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My Magical Florida: Pine Island Sound and Captiva (Part III)

It is Pine Island Sound, not resort living, that draws Jay Coyle to this area. Part III of Coyle's "Little Loop" from our October 2011 issue.

October 11, 2011
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Useppa Island

A beetle cat awaits some fun off Useppa Island.

The run down the Caloosahatchee River and up Pine Island Sound is straightforward and pleasant. The South Seas Island Resort consumes the northern tip of Captiva Island. Formerly South Seas Plantation, it was nearly wiped off the map by Hurricane Charley in 2004. We last visited shortly after it reopened in 2006 and it was still a work in progress. Although the mangrove forests will take years to recover, a major beach re-nourishment project has paid off — the resort looks great. Veteran visitors should note that the channel into the marina has been moved and is no longer the straight shot I was tempted to try.

Armed with credit cards, my crew walked to the beach while I changed a hose — a poor choice! Bird-watching and shelling are best in the early morning since overstuffed guests are lounging under umbrellas by noon, taking advantage of the small beachside restaurant and bar. For those who feel compelled to whack a little white ball, the resort’s petite course is said to be one of the “top five short courses in the world.” I have no taste for the sport, but my crew coerced me into action. I will admit that playing barefoot at the edge of the Gulf is not so bad.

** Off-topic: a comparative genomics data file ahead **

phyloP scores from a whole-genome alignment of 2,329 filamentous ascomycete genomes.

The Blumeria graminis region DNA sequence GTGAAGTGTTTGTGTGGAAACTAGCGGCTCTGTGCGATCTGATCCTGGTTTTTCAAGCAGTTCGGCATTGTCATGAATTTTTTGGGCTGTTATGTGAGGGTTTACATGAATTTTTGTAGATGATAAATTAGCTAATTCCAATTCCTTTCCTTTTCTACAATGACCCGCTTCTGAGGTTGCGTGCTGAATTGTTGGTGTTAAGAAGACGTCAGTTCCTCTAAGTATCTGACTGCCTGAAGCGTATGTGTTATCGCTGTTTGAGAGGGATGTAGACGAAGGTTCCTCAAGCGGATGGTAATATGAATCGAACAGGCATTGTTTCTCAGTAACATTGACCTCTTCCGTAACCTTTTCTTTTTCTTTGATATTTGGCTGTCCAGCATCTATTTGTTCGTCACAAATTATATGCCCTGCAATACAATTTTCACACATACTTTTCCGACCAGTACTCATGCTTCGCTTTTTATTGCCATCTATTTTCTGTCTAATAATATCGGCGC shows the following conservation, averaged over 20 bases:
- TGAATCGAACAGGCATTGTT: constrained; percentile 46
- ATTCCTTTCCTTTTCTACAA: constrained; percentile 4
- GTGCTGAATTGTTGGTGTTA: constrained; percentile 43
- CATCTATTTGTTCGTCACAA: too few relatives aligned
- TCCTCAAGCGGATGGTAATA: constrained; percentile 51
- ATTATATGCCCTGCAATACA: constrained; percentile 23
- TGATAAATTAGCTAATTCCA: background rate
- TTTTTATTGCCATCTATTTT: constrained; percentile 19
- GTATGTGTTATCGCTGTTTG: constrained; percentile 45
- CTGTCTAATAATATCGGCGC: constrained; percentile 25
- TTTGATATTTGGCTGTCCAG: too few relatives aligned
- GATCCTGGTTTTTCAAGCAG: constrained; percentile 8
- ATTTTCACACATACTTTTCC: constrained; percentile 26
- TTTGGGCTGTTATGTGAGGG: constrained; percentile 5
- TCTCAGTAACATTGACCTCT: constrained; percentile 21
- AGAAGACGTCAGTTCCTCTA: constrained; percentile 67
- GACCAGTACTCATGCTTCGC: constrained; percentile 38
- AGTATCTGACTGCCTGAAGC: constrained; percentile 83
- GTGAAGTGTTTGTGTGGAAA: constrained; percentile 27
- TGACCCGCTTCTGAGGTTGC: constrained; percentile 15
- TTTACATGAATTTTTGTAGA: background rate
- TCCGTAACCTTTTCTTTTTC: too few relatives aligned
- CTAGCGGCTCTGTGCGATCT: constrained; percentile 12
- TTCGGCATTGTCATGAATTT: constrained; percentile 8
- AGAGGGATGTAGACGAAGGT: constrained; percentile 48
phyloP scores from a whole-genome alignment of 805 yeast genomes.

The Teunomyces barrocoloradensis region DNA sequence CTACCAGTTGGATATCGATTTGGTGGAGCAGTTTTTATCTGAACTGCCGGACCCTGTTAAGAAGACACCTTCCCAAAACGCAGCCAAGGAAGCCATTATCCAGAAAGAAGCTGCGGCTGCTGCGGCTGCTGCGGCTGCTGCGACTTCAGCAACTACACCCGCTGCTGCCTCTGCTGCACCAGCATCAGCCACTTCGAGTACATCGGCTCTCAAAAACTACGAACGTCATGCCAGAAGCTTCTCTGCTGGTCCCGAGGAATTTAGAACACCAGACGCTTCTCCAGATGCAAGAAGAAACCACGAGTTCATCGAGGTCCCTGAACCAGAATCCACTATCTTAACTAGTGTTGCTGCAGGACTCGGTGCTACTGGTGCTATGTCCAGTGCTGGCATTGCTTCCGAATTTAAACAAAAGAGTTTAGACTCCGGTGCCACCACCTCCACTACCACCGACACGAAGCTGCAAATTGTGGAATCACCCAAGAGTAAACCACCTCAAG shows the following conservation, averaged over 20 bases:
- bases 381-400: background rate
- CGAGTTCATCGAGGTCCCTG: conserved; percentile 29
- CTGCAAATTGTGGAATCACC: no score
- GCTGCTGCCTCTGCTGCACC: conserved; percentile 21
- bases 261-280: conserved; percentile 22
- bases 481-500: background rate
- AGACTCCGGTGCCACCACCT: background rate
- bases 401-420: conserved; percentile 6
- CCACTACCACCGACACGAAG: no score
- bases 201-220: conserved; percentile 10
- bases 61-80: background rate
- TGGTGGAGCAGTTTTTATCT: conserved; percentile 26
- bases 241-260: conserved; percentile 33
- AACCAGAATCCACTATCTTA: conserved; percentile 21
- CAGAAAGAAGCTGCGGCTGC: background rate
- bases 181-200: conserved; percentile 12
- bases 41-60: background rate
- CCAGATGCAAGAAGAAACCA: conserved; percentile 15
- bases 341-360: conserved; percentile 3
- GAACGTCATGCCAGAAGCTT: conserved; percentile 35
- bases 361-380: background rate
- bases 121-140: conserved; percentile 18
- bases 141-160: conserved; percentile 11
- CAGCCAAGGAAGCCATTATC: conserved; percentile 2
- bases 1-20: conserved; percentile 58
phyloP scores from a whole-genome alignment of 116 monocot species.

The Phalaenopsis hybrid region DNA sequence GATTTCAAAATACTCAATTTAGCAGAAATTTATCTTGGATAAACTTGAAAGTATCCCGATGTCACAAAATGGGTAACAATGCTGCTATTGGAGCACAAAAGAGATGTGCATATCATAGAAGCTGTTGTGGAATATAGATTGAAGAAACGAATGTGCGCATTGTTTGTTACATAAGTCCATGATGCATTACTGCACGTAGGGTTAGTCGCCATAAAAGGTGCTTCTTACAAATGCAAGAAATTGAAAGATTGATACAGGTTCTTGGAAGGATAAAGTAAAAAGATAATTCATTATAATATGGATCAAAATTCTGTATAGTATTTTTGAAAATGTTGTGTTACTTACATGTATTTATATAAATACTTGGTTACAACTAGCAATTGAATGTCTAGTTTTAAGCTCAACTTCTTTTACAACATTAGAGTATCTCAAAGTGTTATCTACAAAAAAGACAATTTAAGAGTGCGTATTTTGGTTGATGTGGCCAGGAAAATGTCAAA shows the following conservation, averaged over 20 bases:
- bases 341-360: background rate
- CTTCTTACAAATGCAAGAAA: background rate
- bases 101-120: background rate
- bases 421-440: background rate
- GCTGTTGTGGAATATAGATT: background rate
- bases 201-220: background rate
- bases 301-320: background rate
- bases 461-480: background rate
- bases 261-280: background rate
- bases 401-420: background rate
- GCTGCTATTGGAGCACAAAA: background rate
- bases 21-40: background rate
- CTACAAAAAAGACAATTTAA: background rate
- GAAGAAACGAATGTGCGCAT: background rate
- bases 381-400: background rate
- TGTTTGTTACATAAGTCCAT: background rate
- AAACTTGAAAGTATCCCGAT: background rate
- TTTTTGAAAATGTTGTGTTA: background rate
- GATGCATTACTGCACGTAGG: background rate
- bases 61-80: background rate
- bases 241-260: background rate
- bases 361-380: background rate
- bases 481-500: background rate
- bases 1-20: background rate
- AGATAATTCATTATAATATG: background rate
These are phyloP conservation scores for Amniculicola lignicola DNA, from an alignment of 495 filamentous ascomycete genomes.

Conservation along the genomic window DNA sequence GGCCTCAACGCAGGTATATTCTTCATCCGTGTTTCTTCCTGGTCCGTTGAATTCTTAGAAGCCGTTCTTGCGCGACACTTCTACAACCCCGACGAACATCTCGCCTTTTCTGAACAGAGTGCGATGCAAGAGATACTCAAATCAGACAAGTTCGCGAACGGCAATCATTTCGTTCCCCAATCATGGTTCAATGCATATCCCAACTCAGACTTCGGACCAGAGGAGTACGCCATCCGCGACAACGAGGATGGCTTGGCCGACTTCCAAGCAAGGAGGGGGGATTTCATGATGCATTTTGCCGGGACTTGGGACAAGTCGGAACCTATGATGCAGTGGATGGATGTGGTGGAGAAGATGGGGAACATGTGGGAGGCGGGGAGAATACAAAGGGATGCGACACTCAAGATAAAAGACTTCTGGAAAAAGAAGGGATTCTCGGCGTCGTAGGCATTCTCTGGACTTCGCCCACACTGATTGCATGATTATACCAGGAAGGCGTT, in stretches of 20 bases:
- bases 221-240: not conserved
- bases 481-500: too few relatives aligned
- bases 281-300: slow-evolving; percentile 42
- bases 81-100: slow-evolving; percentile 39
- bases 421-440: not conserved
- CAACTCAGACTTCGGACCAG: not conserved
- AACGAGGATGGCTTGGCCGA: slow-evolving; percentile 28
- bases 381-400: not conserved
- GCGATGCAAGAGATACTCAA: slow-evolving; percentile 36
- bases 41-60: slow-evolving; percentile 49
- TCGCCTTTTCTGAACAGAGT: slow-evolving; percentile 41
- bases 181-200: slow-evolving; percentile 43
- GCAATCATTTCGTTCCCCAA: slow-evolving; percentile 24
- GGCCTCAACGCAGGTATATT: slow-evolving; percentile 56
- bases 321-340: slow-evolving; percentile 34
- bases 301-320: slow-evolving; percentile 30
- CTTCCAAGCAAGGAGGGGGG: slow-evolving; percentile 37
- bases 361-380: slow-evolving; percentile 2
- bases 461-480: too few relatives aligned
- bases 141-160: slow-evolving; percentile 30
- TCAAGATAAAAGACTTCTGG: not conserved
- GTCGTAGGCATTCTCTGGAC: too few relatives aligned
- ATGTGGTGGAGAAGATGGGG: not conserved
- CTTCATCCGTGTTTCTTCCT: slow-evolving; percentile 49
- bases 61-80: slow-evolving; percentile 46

However, it is Pine Island Sound, not resort living, that draws us to this area. Boarding the Hewes skiff, we headed for the unspoiled beaches of Cayo Costa State Park. Here you may see a 150-pound tarpon patrolling the shallows or a wild hog routing on the beach for a seafood dinner. It’s yet another pleasant reminder of what Florida was once like. A stop at Cabbage Key for lunch is something of a tradition for us. The pint-size island is just a few miles away, and the former estate turned boating bar and restaurant is perched atop an ancient Indian shell mound. Rustic cottages and rooms are available.

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The nearby Useppa Island Club is old Florida at its best. Abandoned by the Indians, pirates and confederates, Useppa Island became a haunt for anglers in the 1880s. Barron Collier purchased the island in 1911 and updated the inn to suit a more refined clientele. Vanderbilts, Rockefellers and Rothschilds all visited the island, and the CIA arrived in 1960 to prepare for the Bay of Pigs invasion. The island is private; however, nonmembers may visit for lunch from South Seas Island Resort aboard a Captiva Cruises vessel.

Navigate to Coyle’s next stop in Key West on our map below, or click here.

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